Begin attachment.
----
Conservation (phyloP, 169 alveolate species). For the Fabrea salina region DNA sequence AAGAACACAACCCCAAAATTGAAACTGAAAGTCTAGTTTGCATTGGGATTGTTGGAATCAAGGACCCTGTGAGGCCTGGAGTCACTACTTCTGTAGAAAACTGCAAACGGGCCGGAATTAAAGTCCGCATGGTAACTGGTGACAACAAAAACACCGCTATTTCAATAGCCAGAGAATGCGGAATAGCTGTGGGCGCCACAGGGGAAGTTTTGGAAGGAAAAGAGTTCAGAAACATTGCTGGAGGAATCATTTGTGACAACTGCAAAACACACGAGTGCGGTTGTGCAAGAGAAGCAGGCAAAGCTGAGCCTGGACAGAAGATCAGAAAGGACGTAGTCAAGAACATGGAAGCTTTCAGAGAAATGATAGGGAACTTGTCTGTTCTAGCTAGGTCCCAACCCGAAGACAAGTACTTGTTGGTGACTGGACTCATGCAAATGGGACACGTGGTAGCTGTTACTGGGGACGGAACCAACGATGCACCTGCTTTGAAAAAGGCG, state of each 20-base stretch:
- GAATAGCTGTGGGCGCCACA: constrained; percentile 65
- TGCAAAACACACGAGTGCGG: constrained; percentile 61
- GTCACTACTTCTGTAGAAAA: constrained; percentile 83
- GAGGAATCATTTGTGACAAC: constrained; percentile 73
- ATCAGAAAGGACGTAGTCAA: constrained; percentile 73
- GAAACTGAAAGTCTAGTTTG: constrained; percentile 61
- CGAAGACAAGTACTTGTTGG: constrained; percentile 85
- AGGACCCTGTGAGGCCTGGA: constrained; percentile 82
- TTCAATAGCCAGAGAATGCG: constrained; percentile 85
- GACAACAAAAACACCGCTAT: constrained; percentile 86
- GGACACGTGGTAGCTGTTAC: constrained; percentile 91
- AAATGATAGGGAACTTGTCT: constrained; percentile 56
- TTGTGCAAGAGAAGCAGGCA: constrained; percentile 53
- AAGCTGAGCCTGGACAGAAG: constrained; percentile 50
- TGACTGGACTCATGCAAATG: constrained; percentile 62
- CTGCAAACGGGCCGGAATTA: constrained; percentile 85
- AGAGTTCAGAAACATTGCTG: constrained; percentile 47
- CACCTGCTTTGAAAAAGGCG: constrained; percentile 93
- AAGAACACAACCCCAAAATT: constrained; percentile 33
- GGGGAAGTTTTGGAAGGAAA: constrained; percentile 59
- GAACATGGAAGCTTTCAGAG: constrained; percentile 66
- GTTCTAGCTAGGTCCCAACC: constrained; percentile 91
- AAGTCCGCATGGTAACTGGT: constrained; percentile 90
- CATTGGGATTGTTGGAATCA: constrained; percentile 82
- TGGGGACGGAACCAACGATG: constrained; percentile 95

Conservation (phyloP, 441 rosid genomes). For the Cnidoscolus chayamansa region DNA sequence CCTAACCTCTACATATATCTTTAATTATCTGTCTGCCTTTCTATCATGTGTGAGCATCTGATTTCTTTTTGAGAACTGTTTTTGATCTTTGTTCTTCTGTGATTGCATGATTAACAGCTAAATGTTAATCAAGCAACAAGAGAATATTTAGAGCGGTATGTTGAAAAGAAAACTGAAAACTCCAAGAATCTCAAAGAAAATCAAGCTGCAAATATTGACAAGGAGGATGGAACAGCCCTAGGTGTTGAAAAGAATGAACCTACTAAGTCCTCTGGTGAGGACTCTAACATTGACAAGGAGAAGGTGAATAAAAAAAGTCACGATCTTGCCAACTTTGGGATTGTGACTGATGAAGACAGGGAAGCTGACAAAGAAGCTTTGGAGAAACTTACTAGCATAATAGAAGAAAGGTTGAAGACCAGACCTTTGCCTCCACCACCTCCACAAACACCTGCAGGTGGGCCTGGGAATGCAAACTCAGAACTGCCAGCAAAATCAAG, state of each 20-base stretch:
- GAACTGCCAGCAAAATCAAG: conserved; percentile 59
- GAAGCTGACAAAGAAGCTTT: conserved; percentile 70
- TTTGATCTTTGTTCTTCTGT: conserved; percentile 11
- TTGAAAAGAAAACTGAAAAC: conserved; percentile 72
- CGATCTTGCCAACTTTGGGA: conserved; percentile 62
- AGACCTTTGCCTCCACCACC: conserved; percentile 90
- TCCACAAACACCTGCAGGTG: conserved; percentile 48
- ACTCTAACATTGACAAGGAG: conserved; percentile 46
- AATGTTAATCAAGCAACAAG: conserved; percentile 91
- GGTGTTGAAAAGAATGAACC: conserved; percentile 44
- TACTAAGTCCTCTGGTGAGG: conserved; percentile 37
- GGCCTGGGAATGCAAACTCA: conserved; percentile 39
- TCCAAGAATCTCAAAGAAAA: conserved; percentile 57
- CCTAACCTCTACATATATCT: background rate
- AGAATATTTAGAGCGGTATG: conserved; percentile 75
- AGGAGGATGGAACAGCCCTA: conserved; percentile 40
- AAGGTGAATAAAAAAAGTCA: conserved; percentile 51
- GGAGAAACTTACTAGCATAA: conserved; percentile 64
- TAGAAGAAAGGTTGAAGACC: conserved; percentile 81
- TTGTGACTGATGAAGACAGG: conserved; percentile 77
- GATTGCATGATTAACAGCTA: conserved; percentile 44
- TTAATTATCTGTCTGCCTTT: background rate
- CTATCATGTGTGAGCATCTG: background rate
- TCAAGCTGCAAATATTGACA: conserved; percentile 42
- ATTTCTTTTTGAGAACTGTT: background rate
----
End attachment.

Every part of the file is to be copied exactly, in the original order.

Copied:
Conservation (phyloP, 169 alveolate species). For the Fabrea salina region DNA sequence AAGAACACAACCCCAAAATTGAAACTGAAAGTCTAGTTTGCATTGGGATTGTTGGAATCAAGGACCCTGTGAGGCCTGGAGTCACTACTTCTGTAGAAAACTGCAAACGGGCCGGAATTAAAGTCCGCATGGTAACTGGTGACAACAAAAACACCGCTATTTCAATAGCCAGAGAATGCGGAATAGCTGTGGGCGCCACAGGGGAAGTTTTGGAAGGAAAAGAGTTCAGAAACATTGCTGGAGGAATCATTTGTGACAACTGCAAAACACACGAGTGCGGTTGTGCAAGAGAAGCAGGCAAAGCTGAGCCTGGACAGAAGATCAGAAAGGACGTAGTCAAGAACATGGAAGCTTTCAGAGAAATGATAGGGAACTTGTCTGTTCTAGCTAGGTCCCAACCCGAAGACAAGTACTTGTTGGTGACTGGACTCATGCAAATGGGACACGTGGTAGCTGTTACTGGGGACGGAACCAACGATGCACCTGCTTTGAAAAAGGCG, state of each 20-base stretch:
- GAATAGCTGTGGGCGCCACA: constrained; percentile 65
- TGCAAAACACACGAGTGCGG: constrained; percentile 61
- GTCACTACTTCTGTAGAAAA: constrained; percentile 83
- GAGGAATCATTTGTGACAAC: constrained; percentile 73
- ATCAGAAAGGACGTAGTCAA: constrained; percentile 73
- GAAACTGAAAGTCTAGTTTG: constrained; percentile 61
- CGAAGACAAGTACTTGTTGG: constrained; percentile 85
- AGGACCCTGTGAGGCCTGGA: constrained; percentile 82
- TTCAATAGCCAGAGAATGCG: constrained; percentile 85
- GACAACAAAAACACCGCTAT: constrained; percentile 86
- GGACACGTGGTAGCTGTTAC: constrained; percentile 91
- AAATGATAGGGAACTTGTCT: constrained; percentile 56
- TTGTGCAAGAGAAGCAGGCA: constrained; percentile 53
- AAGCTGAGCCTGGACAGAAG: constrained; percentile 50
- TGACTGGACTCATGCAAATG: constrained; percentile 62
- CTGCAAACGGGCCGGAATTA: constrained; percentile 85
- AGAGTTCAGAAACATTGCTG: constrained; percentile 47
- CACCTGCTTTGAAAAAGGCG: constrained; percentile 93
- AAGAACACAACCCCAAAATT: constrained; percentile 33
- GGGGAAGTTTTGGAAGGAAA: constrained; percentile 59
- GAACATGGAAGCTTTCAGAG: constrained; percentile 66
- GTTCTAGCTAGGTCCCAACC: constrained; percentile 91
- AAGTCCGCATGGTAACTGGT: constrained; percentile 90
- CATTGGGATTGTTGGAATCA: constrained; percentile 82
- TGGGGACGGAACCAACGATG: constrained; percentile 95

Conservation (phyloP, 441 rosid genomes). For the Cnidoscolus chayamansa region DNA sequence CCTAACCTCTACATATATCTTTAATTATCTGTCTGCCTTTCTATCATGTGTGAGCATCTGATTTCTTTTTGAGAACTGTTTTTGATCTTTGTTCTTCTGTGATTGCATGATTAACAGCTAAATGTTAATCAAGCAACAAGAGAATATTTAGAGCGGTATGTTGAAAAGAAAACTGAAAACTCCAAGAATCTCAAAGAAAATCAAGCTGCAAATATTGACAAGGAGGATGGAACAGCCCTAGGTGTTGAAAAGAATGAACCTACTAAGTCCTCTGGTGAGGACTCTAACATTGACAAGGAGAAGGTGAATAAAAAAAGTCACGATCTTGCCAACTTTGGGATTGTGACTGATGAAGACAGGGAAGCTGACAAAGAAGCTTTGGAGAAACTTACTAGCATAATAGAAGAAAGGTTGAAGACCAGACCTTTGCCTCCACCACCTCCACAAACACCTGCAGGTGGGCCTGGGAATGCAAACTCAGAACTGCCAGCAAAATCAAG, state of each 20-base stretch:
- GAACTGCCAGCAAAATCAAG: conserved; percentile 59
- GAAGCTGACAAAGAAGCTTT: conserved; percentile 70
- TTTGATCTTTGTTCTTCTGT: conserved; percentile 11
- TTGAAAAGAAAACTGAAAAC: conserved; percentile 72
- CGATCTTGCCAACTTTGGGA: conserved; percentile 62
- AGACCTTTGCCTCCACCACC: conserved; percentile 90
- TCCACAAACACCTGCAGGTG: conserved; percentile 48
- ACTCTAACATTGACAAGGAG: conserved; percentile 46
- AATGTTAATCAAGCAACAAG: conserved; percentile 91
- GGTGTTGAAAAGAATGAACC: conserved; percentile 44
- TACTAAGTCCTCTGGTGAGG: conserved; percentile 37
- GGCCTGGGAATGCAAACTCA: conserved; percentile 39
- TCCAAGAATCTCAAAGAAAA: conserved; percentile 57
- CCTAACCTCTACATATATCT: background rate
- AGAATATTTAGAGCGGTATG: conserved; percentile 75
- AGGAGGATGGAACAGCCCTA: conserved; percentile 40
- AAGGTGAATAAAAAAAGTCA: conserved; percentile 51
- GGAGAAACTTACTAGCATAA: conserved; percentile 64
- TAGAAGAAAGGTTGAAGACC: conserved; percentile 81
- TTGTGACTGATGAAGACAGG: conserved; percentile 77
- GATTGCATGATTAACAGCTA: conserved; percentile 44
- TTAATTATCTGTCTGCCTTT: background rate
- CTATCATGTGTGAGCATCTG: background rate
- TCAAGCTGCAAATATTGACA: conserved; percentile 42
- ATTTCTTTTTGAGAACTGTT: background rate